•Avoiding taxes (in 2013) on IRA distributions by directing
funds to a qualified charity instead (must be 70½ years
of age)
•Shifting income to other family members if possible
The health-care industry will face new
challenges and create new opportunities
There is certainly concern that pricing concessions,
coverage mandates, and increased regulation may
negatively impact the health-care industry. However,
regardless of how Americans finance health-care services
in the future — whether through new government
programs or personal savings accounts — demand today
is high, and only likely to increase over time. Aging baby
boomers, longer life expectancies, and increases to the
ranks of insured individuals likely will combine to ensure
a constant need for cutting-edge medicines and proce-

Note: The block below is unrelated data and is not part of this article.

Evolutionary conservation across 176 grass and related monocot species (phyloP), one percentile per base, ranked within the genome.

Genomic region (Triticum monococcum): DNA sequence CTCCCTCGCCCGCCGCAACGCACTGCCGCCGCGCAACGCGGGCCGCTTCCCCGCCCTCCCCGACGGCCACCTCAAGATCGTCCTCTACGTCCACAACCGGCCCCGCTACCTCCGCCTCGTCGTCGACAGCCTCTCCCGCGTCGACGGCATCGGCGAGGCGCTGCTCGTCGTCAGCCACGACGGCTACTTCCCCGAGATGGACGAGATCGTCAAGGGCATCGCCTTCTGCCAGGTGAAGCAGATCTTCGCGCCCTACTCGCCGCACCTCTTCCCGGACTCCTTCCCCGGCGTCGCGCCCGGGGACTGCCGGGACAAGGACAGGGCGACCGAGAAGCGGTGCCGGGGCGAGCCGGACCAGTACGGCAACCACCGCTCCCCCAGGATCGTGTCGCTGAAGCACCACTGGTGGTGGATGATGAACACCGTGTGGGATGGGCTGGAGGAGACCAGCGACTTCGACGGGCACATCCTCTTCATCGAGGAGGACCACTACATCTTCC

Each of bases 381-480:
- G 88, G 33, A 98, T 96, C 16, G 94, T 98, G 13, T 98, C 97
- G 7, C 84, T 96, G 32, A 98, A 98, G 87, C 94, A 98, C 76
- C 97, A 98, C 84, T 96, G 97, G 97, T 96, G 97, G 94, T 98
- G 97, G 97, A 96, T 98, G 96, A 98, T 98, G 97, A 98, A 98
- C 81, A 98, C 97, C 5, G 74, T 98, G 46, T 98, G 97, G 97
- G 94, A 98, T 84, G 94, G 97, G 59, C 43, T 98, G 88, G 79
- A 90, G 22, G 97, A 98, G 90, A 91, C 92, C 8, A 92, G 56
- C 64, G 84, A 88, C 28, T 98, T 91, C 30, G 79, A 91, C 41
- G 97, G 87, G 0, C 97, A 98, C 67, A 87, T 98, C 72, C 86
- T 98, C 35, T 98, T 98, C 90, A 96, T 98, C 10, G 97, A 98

dures. If history is any guide, the health-care industry will
continue to innovate to meet these demands and may
very well create compelling investment opportunities
along the way. Health-care stocks or actively managed
health-care funds are one way to tap into the growth
potential the industry offers.
Talk to your financial advisor or
tax professional today
As lawmakers in Washington address challenges such as
the expanding budget deficit and rising health-care costs,
investors would be well served to keep a close eye on how
this will impact their personal finances. The best prepara-
tion you can make is to consult with a financial advisor
or tax professional, who can offer some perspective on
your specific financial and tax situation, help you under-
stand the risks, and position your assets accordingly. The
markets and the regulatory environments are always
changing, and in uncertain times like these, sound finan-
cial advice should be the foundation of any long-term
investment strategy.
� Putnam Retail Management
Putnam Investments | One Post Office Square | Boston, MA 02109 | putnam.com�II890 279624 2/13
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A look at health-care reform